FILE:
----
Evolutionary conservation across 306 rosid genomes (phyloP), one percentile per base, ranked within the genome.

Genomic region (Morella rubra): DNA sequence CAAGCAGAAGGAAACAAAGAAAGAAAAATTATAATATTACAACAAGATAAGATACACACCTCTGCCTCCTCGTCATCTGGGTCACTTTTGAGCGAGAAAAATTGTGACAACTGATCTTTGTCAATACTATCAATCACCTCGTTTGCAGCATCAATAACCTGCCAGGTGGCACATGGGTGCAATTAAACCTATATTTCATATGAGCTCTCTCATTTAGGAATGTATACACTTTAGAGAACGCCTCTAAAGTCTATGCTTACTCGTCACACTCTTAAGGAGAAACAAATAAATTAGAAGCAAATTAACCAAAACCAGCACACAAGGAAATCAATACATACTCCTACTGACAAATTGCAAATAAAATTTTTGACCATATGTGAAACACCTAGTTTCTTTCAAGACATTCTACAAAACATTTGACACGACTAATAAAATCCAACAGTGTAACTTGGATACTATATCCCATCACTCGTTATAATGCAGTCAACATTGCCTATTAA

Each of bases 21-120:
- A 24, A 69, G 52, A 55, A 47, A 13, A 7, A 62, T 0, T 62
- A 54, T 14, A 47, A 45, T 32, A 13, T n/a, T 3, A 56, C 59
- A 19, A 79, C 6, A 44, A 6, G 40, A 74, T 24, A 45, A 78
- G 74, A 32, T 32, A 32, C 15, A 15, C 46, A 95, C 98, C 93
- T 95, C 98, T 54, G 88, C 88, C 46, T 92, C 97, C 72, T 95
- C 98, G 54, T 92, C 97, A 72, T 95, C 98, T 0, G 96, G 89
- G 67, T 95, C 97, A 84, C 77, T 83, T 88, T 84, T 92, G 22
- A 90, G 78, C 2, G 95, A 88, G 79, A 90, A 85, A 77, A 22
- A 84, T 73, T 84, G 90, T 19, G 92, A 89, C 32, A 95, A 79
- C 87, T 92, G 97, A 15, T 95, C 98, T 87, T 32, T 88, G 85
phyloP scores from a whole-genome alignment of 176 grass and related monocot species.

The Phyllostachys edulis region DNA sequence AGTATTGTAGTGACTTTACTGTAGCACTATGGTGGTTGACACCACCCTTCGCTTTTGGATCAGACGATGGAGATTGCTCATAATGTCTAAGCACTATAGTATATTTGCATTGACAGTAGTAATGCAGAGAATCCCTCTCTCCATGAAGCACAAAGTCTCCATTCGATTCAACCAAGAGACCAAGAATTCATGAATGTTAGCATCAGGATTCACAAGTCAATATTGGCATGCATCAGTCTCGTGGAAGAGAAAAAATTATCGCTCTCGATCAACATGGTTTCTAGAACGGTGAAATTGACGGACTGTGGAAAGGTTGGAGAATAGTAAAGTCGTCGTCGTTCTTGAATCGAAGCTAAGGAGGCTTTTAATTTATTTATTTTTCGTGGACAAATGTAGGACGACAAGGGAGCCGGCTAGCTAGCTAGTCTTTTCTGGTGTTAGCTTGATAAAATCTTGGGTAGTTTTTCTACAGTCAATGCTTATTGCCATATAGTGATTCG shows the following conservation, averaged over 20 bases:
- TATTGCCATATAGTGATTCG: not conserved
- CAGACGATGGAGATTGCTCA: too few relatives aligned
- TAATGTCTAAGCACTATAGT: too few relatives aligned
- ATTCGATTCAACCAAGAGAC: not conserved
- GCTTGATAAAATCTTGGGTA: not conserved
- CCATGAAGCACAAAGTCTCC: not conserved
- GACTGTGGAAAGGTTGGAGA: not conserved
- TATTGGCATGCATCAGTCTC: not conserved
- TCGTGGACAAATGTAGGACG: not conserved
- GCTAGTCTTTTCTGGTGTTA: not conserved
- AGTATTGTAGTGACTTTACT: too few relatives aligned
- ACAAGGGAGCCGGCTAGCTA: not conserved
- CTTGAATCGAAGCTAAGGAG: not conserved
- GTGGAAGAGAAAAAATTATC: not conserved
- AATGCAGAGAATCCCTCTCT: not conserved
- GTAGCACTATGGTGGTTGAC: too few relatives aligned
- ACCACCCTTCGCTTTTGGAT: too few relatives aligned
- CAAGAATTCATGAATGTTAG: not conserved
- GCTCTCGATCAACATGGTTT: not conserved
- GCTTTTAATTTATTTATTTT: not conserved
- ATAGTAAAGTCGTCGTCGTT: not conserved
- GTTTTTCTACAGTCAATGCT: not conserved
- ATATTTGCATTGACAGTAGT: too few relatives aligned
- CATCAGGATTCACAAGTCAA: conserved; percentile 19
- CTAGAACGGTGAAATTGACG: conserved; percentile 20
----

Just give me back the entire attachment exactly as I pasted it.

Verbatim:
Evolutionary conservation across 306 rosid genomes (phyloP), one percentile per base, ranked within the genome.

Genomic region (Morella rubra): DNA sequence CAAGCAGAAGGAAACAAAGAAAGAAAAATTATAATATTACAACAAGATAAGATACACACCTCTGCCTCCTCGTCATCTGGGTCACTTTTGAGCGAGAAAAATTGTGACAACTGATCTTTGTCAATACTATCAATCACCTCGTTTGCAGCATCAATAACCTGCCAGGTGGCACATGGGTGCAATTAAACCTATATTTCATATGAGCTCTCTCATTTAGGAATGTATACACTTTAGAGAACGCCTCTAAAGTCTATGCTTACTCGTCACACTCTTAAGGAGAAACAAATAAATTAGAAGCAAATTAACCAAAACCAGCACACAAGGAAATCAATACATACTCCTACTGACAAATTGCAAATAAAATTTTTGACCATATGTGAAACACCTAGTTTCTTTCAAGACATTCTACAAAACATTTGACACGACTAATAAAATCCAACAGTGTAACTTGGATACTATATCCCATCACTCGTTATAATGCAGTCAACATTGCCTATTAA

Each of bases 21-120:
- A 24, A 69, G 52, A 55, A 47, A 13, A 7, A 62, T 0, T 62
- A 54, T 14, A 47, A 45, T 32, A 13, T n/a, T 3, A 56, C 59
- A 19, A 79, C 6, A 44, A 6, G 40, A 74, T 24, A 45, A 78
- G 74, A 32, T 32, A 32, C 15, A 15, C 46, A 95, C 98, C 93
- T 95, C 98, T 54, G 88, C 88, C 46, T 92, C 97, C 72, T 95
- C 98, G 54, T 92, C 97, A 72, T 95, C 98, T 0, G 96, G 89
- G 67, T 95, C 97, A 84, C 77, T 83, T 88, T 84, T 92, G 22
- A 90, G 78, C 2, G 95, A 88, G 79, A 90, A 85, A 77, A 22
- A 84, T 73, T 84, G 90, T 19, G 92, A 89, C 32, A 95, A 79
- C 87, T 92, G 97, A 15, T 95, C 98, T 87, T 32, T 88, G 85
phyloP scores from a whole-genome alignment of 176 grass and related monocot species.

The Phyllostachys edulis region DNA sequence AGTATTGTAGTGACTTTACTGTAGCACTATGGTGGTTGACACCACCCTTCGCTTTTGGATCAGACGATGGAGATTGCTCATAATGTCTAAGCACTATAGTATATTTGCATTGACAGTAGTAATGCAGAGAATCCCTCTCTCCATGAAGCACAAAGTCTCCATTCGATTCAACCAAGAGACCAAGAATTCATGAATGTTAGCATCAGGATTCACAAGTCAATATTGGCATGCATCAGTCTCGTGGAAGAGAAAAAATTATCGCTCTCGATCAACATGGTTTCTAGAACGGTGAAATTGACGGACTGTGGAAAGGTTGGAGAATAGTAAAGTCGTCGTCGTTCTTGAATCGAAGCTAAGGAGGCTTTTAATTTATTTATTTTTCGTGGACAAATGTAGGACGACAAGGGAGCCGGCTAGCTAGCTAGTCTTTTCTGGTGTTAGCTTGATAAAATCTTGGGTAGTTTTTCTACAGTCAATGCTTATTGCCATATAGTGATTCG shows the following conservation, averaged over 20 bases:
- TATTGCCATATAGTGATTCG: not conserved
- CAGACGATGGAGATTGCTCA: too few relatives aligned
- TAATGTCTAAGCACTATAGT: too few relatives aligned
- ATTCGATTCAACCAAGAGAC: not conserved
- GCTTGATAAAATCTTGGGTA: not conserved
- CCATGAAGCACAAAGTCTCC: not conserved
- GACTGTGGAAAGGTTGGAGA: not conserved
- TATTGGCATGCATCAGTCTC: not conserved
- TCGTGGACAAATGTAGGACG: not conserved
- GCTAGTCTTTTCTGGTGTTA: not conserved
- AGTATTGTAGTGACTTTACT: too few relatives aligned
- ACAAGGGAGCCGGCTAGCTA: not conserved
- CTTGAATCGAAGCTAAGGAG: not conserved
- GTGGAAGAGAAAAAATTATC: not conserved
- AATGCAGAGAATCCCTCTCT: not conserved
- GTAGCACTATGGTGGTTGAC: too few relatives aligned
- ACCACCCTTCGCTTTTGGAT: too few relatives aligned
- CAAGAATTCATGAATGTTAG: not conserved
- GCTCTCGATCAACATGGTTT: not conserved
- GCTTTTAATTTATTTATTTT: not conserved
- ATAGTAAAGTCGTCGTCGTT: not conserved
- GTTTTTCTACAGTCAATGCT: not conserved
- ATATTTGCATTGACAGTAGT: too few relatives aligned
- CATCAGGATTCACAAGTCAA: conserved; percentile 19
- CTAGAACGGTGAAATTGACG: conserved; percentile 20